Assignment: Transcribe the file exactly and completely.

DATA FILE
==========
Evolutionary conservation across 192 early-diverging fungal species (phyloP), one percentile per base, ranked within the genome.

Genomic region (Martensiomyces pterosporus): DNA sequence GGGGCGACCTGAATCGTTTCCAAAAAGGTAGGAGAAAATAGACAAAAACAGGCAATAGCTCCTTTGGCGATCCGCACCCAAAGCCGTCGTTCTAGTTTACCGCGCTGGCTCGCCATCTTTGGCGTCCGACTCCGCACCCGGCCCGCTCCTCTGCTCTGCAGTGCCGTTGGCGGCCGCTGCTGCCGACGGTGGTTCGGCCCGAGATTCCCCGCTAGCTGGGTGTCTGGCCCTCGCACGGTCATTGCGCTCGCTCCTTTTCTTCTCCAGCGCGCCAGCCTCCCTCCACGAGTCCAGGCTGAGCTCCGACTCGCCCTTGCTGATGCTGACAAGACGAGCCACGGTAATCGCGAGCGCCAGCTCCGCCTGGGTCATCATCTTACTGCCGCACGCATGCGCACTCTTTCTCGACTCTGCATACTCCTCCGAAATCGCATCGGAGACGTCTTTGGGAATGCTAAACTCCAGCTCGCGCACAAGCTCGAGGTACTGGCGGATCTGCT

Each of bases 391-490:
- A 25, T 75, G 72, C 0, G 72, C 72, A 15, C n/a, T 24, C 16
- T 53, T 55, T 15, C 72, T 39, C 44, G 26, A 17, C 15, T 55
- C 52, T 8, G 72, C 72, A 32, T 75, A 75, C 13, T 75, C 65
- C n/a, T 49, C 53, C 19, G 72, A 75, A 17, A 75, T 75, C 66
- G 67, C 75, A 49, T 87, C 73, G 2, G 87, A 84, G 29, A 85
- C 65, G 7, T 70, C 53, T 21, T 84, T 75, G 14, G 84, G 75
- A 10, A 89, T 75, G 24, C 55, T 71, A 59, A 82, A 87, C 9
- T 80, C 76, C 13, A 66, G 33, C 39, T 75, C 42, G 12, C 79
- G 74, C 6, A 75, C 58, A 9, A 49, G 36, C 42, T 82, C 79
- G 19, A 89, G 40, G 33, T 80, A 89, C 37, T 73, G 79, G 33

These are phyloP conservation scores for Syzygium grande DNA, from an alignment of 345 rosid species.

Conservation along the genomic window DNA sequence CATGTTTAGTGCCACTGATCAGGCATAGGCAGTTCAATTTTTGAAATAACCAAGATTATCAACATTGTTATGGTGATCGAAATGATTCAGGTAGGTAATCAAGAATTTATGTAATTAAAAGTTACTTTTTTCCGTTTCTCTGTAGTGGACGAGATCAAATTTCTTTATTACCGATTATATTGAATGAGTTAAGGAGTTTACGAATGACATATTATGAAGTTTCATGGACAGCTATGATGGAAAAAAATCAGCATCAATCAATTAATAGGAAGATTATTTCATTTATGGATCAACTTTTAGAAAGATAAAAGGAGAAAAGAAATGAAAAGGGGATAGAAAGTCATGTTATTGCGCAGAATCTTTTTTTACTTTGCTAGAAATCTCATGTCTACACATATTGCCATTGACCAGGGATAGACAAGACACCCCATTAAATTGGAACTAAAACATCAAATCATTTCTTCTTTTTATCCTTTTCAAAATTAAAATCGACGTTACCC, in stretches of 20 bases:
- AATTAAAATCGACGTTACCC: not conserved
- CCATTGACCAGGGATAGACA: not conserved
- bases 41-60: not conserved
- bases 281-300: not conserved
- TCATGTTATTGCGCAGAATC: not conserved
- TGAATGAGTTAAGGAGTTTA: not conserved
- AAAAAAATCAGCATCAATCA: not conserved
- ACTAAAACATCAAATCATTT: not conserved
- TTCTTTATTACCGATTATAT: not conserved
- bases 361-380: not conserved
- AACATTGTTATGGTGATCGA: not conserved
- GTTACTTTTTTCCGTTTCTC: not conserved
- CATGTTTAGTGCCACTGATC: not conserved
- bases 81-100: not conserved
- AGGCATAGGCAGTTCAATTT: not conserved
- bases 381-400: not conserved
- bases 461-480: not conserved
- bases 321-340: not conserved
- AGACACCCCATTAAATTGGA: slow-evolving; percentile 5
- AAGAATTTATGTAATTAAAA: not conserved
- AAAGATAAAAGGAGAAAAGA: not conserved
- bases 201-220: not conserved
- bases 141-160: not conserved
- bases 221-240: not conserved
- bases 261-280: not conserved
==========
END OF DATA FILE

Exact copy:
Evolutionary conservation across 192 early-diverging fungal species (phyloP), one percentile per base, ranked within the genome.

Genomic region (Martensiomyces pterosporus): DNA sequence GGGGCGACCTGAATCGTTTCCAAAAAGGTAGGAGAAAATAGACAAAAACAGGCAATAGCTCCTTTGGCGATCCGCACCCAAAGCCGTCGTTCTAGTTTACCGCGCTGGCTCGCCATCTTTGGCGTCCGACTCCGCACCCGGCCCGCTCCTCTGCTCTGCAGTGCCGTTGGCGGCCGCTGCTGCCGACGGTGGTTCGGCCCGAGATTCCCCGCTAGCTGGGTGTCTGGCCCTCGCACGGTCATTGCGCTCGCTCCTTTTCTTCTCCAGCGCGCCAGCCTCCCTCCACGAGTCCAGGCTGAGCTCCGACTCGCCCTTGCTGATGCTGACAAGACGAGCCACGGTAATCGCGAGCGCCAGCTCCGCCTGGGTCATCATCTTACTGCCGCACGCATGCGCACTCTTTCTCGACTCTGCATACTCCTCCGAAATCGCATCGGAGACGTCTTTGGGAATGCTAAACTCCAGCTCGCGCACAAGCTCGAGGTACTGGCGGATCTGCT

Each of bases 391-490:
- A 25, T 75, G 72, C 0, G 72, C 72, A 15, C n/a, T 24, C 16
- T 53, T 55, T 15, C 72, T 39, C 44, G 26, A 17, C 15, T 55
- C 52, T 8, G 72, C 72, A 32, T 75, A 75, C 13, T 75, C 65
- C n/a, T 49, C 53, C 19, G 72, A 75, A 17, A 75, T 75, C 66
- G 67, C 75, A 49, T 87, C 73, G 2, G 87, A 84, G 29, A 85
- C 65, G 7, T 70, C 53, T 21, T 84, T 75, G 14, G 84, G 75
- A 10, A 89, T 75, G 24, C 55, T 71, A 59, A 82, A 87, C 9
- T 80, C 76, C 13, A 66, G 33, C 39, T 75, C 42, G 12, C 79
- G 74, C 6, A 75, C 58, A 9, A 49, G 36, C 42, T 82, C 79
- G 19, A 89, G 40, G 33, T 80, A 89, C 37, T 73, G 79, G 33

These are phyloP conservation scores for Syzygium grande DNA, from an alignment of 345 rosid species.

Conservation along the genomic window DNA sequence CATGTTTAGTGCCACTGATCAGGCATAGGCAGTTCAATTTTTGAAATAACCAAGATTATCAACATTGTTATGGTGATCGAAATGATTCAGGTAGGTAATCAAGAATTTATGTAATTAAAAGTTACTTTTTTCCGTTTCTCTGTAGTGGACGAGATCAAATTTCTTTATTACCGATTATATTGAATGAGTTAAGGAGTTTACGAATGACATATTATGAAGTTTCATGGACAGCTATGATGGAAAAAAATCAGCATCAATCAATTAATAGGAAGATTATTTCATTTATGGATCAACTTTTAGAAAGATAAAAGGAGAAAAGAAATGAAAAGGGGATAGAAAGTCATGTTATTGCGCAGAATCTTTTTTTACTTTGCTAGAAATCTCATGTCTACACATATTGCCATTGACCAGGGATAGACAAGACACCCCATTAAATTGGAACTAAAACATCAAATCATTTCTTCTTTTTATCCTTTTCAAAATTAAAATCGACGTTACCC, in stretches of 20 bases:
- AATTAAAATCGACGTTACCC: not conserved
- CCATTGACCAGGGATAGACA: not conserved
- bases 41-60: not conserved
- bases 281-300: not conserved
- TCATGTTATTGCGCAGAATC: not conserved
- TGAATGAGTTAAGGAGTTTA: not conserved
- AAAAAAATCAGCATCAATCA: not conserved
- ACTAAAACATCAAATCATTT: not conserved
- TTCTTTATTACCGATTATAT: not conserved
- bases 361-380: not conserved
- AACATTGTTATGGTGATCGA: not conserved
- GTTACTTTTTTCCGTTTCTC: not conserved
- CATGTTTAGTGCCACTGATC: not conserved
- bases 81-100: not conserved
- AGGCATAGGCAGTTCAATTT: not conserved
- bases 381-400: not conserved
- bases 461-480: not conserved
- bases 321-340: not conserved
- AGACACCCCATTAAATTGGA: slow-evolving; percentile 5
- AAGAATTTATGTAATTAAAA: not conserved
- AAAGATAAAAGGAGAAAAGA: not conserved
- bases 201-220: not conserved
- bases 141-160: not conserved
- bases 221-240: not conserved
- bases 261-280: not conserved